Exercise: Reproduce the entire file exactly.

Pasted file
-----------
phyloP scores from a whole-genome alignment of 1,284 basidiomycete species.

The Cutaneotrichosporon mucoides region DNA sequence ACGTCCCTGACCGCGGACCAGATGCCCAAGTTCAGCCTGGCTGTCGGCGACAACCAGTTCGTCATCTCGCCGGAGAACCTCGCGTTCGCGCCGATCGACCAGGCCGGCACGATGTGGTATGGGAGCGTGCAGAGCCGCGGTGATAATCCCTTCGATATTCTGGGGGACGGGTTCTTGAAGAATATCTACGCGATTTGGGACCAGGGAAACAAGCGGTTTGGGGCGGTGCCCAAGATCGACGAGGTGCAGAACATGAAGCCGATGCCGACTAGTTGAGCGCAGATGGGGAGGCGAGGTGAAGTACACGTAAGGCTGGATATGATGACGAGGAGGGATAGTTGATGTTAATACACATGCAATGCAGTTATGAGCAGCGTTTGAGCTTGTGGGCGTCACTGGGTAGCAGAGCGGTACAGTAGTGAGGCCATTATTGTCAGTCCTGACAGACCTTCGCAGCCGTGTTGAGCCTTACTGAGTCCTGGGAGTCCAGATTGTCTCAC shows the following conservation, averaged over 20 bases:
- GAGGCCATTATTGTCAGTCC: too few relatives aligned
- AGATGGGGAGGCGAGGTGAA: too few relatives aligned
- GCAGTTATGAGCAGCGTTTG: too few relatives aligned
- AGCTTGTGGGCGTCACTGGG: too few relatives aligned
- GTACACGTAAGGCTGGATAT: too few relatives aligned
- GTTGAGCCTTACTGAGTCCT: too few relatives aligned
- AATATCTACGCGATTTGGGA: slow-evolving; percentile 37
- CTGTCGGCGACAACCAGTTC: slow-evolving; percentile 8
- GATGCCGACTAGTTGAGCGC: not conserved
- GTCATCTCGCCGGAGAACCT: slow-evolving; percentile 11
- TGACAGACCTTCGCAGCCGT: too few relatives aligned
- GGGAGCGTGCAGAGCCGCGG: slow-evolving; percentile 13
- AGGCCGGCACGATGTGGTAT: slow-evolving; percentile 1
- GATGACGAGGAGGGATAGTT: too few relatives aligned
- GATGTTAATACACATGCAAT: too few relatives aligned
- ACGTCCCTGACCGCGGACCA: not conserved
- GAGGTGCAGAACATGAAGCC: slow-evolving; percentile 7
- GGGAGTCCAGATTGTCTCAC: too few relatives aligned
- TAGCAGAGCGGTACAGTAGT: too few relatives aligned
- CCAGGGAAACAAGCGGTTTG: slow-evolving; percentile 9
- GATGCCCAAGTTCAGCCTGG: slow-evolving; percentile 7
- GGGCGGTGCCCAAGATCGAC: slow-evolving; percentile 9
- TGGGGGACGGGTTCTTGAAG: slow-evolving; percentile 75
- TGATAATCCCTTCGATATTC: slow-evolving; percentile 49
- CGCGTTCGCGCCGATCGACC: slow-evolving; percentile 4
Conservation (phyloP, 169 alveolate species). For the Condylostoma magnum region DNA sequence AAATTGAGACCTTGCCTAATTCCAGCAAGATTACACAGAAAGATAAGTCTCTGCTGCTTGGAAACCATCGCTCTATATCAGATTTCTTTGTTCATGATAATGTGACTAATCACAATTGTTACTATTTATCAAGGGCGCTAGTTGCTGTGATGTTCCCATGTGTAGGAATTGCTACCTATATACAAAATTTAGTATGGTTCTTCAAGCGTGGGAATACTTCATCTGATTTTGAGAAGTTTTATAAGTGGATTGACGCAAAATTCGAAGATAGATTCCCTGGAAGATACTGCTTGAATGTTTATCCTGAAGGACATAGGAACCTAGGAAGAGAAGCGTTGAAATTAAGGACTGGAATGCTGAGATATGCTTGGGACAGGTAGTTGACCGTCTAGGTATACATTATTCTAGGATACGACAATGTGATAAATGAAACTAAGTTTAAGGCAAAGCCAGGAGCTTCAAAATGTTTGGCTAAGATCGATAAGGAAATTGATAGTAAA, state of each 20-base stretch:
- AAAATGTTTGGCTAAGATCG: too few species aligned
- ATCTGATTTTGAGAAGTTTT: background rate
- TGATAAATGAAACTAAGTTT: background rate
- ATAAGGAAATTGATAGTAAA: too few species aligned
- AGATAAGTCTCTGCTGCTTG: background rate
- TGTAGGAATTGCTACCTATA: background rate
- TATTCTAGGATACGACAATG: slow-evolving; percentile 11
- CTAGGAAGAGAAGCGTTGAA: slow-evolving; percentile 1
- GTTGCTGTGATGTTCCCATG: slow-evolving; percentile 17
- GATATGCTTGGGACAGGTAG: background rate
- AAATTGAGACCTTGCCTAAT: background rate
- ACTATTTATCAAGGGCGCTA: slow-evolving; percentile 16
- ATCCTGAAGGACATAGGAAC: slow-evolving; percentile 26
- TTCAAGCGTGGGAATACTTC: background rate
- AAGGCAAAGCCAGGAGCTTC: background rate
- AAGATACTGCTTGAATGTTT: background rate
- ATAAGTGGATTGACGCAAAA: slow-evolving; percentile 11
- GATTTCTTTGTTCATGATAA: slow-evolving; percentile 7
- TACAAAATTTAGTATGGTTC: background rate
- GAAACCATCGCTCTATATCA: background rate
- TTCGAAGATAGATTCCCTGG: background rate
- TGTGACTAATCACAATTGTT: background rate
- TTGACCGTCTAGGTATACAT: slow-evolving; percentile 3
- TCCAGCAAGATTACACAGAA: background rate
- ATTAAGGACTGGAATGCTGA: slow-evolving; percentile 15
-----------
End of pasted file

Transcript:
phyloP scores from a whole-genome alignment of 1,284 basidiomycete species.

The Cutaneotrichosporon mucoides region DNA sequence ACGTCCCTGACCGCGGACCAGATGCCCAAGTTCAGCCTGGCTGTCGGCGACAACCAGTTCGTCATCTCGCCGGAGAACCTCGCGTTCGCGCCGATCGACCAGGCCGGCACGATGTGGTATGGGAGCGTGCAGAGCCGCGGTGATAATCCCTTCGATATTCTGGGGGACGGGTTCTTGAAGAATATCTACGCGATTTGGGACCAGGGAAACAAGCGGTTTGGGGCGGTGCCCAAGATCGACGAGGTGCAGAACATGAAGCCGATGCCGACTAGTTGAGCGCAGATGGGGAGGCGAGGTGAAGTACACGTAAGGCTGGATATGATGACGAGGAGGGATAGTTGATGTTAATACACATGCAATGCAGTTATGAGCAGCGTTTGAGCTTGTGGGCGTCACTGGGTAGCAGAGCGGTACAGTAGTGAGGCCATTATTGTCAGTCCTGACAGACCTTCGCAGCCGTGTTGAGCCTTACTGAGTCCTGGGAGTCCAGATTGTCTCAC shows the following conservation, averaged over 20 bases:
- GAGGCCATTATTGTCAGTCC: too few relatives aligned
- AGATGGGGAGGCGAGGTGAA: too few relatives aligned
- GCAGTTATGAGCAGCGTTTG: too few relatives aligned
- AGCTTGTGGGCGTCACTGGG: too few relatives aligned
- GTACACGTAAGGCTGGATAT: too few relatives aligned
- GTTGAGCCTTACTGAGTCCT: too few relatives aligned
- AATATCTACGCGATTTGGGA: slow-evolving; percentile 37
- CTGTCGGCGACAACCAGTTC: slow-evolving; percentile 8
- GATGCCGACTAGTTGAGCGC: not conserved
- GTCATCTCGCCGGAGAACCT: slow-evolving; percentile 11
- TGACAGACCTTCGCAGCCGT: too few relatives aligned
- GGGAGCGTGCAGAGCCGCGG: slow-evolving; percentile 13
- AGGCCGGCACGATGTGGTAT: slow-evolving; percentile 1
- GATGACGAGGAGGGATAGTT: too few relatives aligned
- GATGTTAATACACATGCAAT: too few relatives aligned
- ACGTCCCTGACCGCGGACCA: not conserved
- GAGGTGCAGAACATGAAGCC: slow-evolving; percentile 7
- GGGAGTCCAGATTGTCTCAC: too few relatives aligned
- TAGCAGAGCGGTACAGTAGT: too few relatives aligned
- CCAGGGAAACAAGCGGTTTG: slow-evolving; percentile 9
- GATGCCCAAGTTCAGCCTGG: slow-evolving; percentile 7
- GGGCGGTGCCCAAGATCGAC: slow-evolving; percentile 9
- TGGGGGACGGGTTCTTGAAG: slow-evolving; percentile 75
- TGATAATCCCTTCGATATTC: slow-evolving; percentile 49
- CGCGTTCGCGCCGATCGACC: slow-evolving; percentile 4
Conservation (phyloP, 169 alveolate species). For the Condylostoma magnum region DNA sequence AAATTGAGACCTTGCCTAATTCCAGCAAGATTACACAGAAAGATAAGTCTCTGCTGCTTGGAAACCATCGCTCTATATCAGATTTCTTTGTTCATGATAATGTGACTAATCACAATTGTTACTATTTATCAAGGGCGCTAGTTGCTGTGATGTTCCCATGTGTAGGAATTGCTACCTATATACAAAATTTAGTATGGTTCTTCAAGCGTGGGAATACTTCATCTGATTTTGAGAAGTTTTATAAGTGGATTGACGCAAAATTCGAAGATAGATTCCCTGGAAGATACTGCTTGAATGTTTATCCTGAAGGACATAGGAACCTAGGAAGAGAAGCGTTGAAATTAAGGACTGGAATGCTGAGATATGCTTGGGACAGGTAGTTGACCGTCTAGGTATACATTATTCTAGGATACGACAATGTGATAAATGAAACTAAGTTTAAGGCAAAGCCAGGAGCTTCAAAATGTTTGGCTAAGATCGATAAGGAAATTGATAGTAAA, state of each 20-base stretch:
- AAAATGTTTGGCTAAGATCG: too few species aligned
- ATCTGATTTTGAGAAGTTTT: background rate
- TGATAAATGAAACTAAGTTT: background rate
- ATAAGGAAATTGATAGTAAA: too few species aligned
- AGATAAGTCTCTGCTGCTTG: background rate
- TGTAGGAATTGCTACCTATA: background rate
- TATTCTAGGATACGACAATG: slow-evolving; percentile 11
- CTAGGAAGAGAAGCGTTGAA: slow-evolving; percentile 1
- GTTGCTGTGATGTTCCCATG: slow-evolving; percentile 17
- GATATGCTTGGGACAGGTAG: background rate
- AAATTGAGACCTTGCCTAAT: background rate
- ACTATTTATCAAGGGCGCTA: slow-evolving; percentile 16
- ATCCTGAAGGACATAGGAAC: slow-evolving; percentile 26
- TTCAAGCGTGGGAATACTTC: background rate
- AAGGCAAAGCCAGGAGCTTC: background rate
- AAGATACTGCTTGAATGTTT: background rate
- ATAAGTGGATTGACGCAAAA: slow-evolving; percentile 11
- GATTTCTTTGTTCATGATAA: slow-evolving; percentile 7
- TACAAAATTTAGTATGGTTC: background rate
- GAAACCATCGCTCTATATCA: background rate
- TTCGAAGATAGATTCCCTGG: background rate
- TGTGACTAATCACAATTGTT: background rate
- TTGACCGTCTAGGTATACAT: slow-evolving; percentile 3
- TCCAGCAAGATTACACAGAA: background rate
- ATTAAGGACTGGAATGCTGA: slow-evolving; percentile 15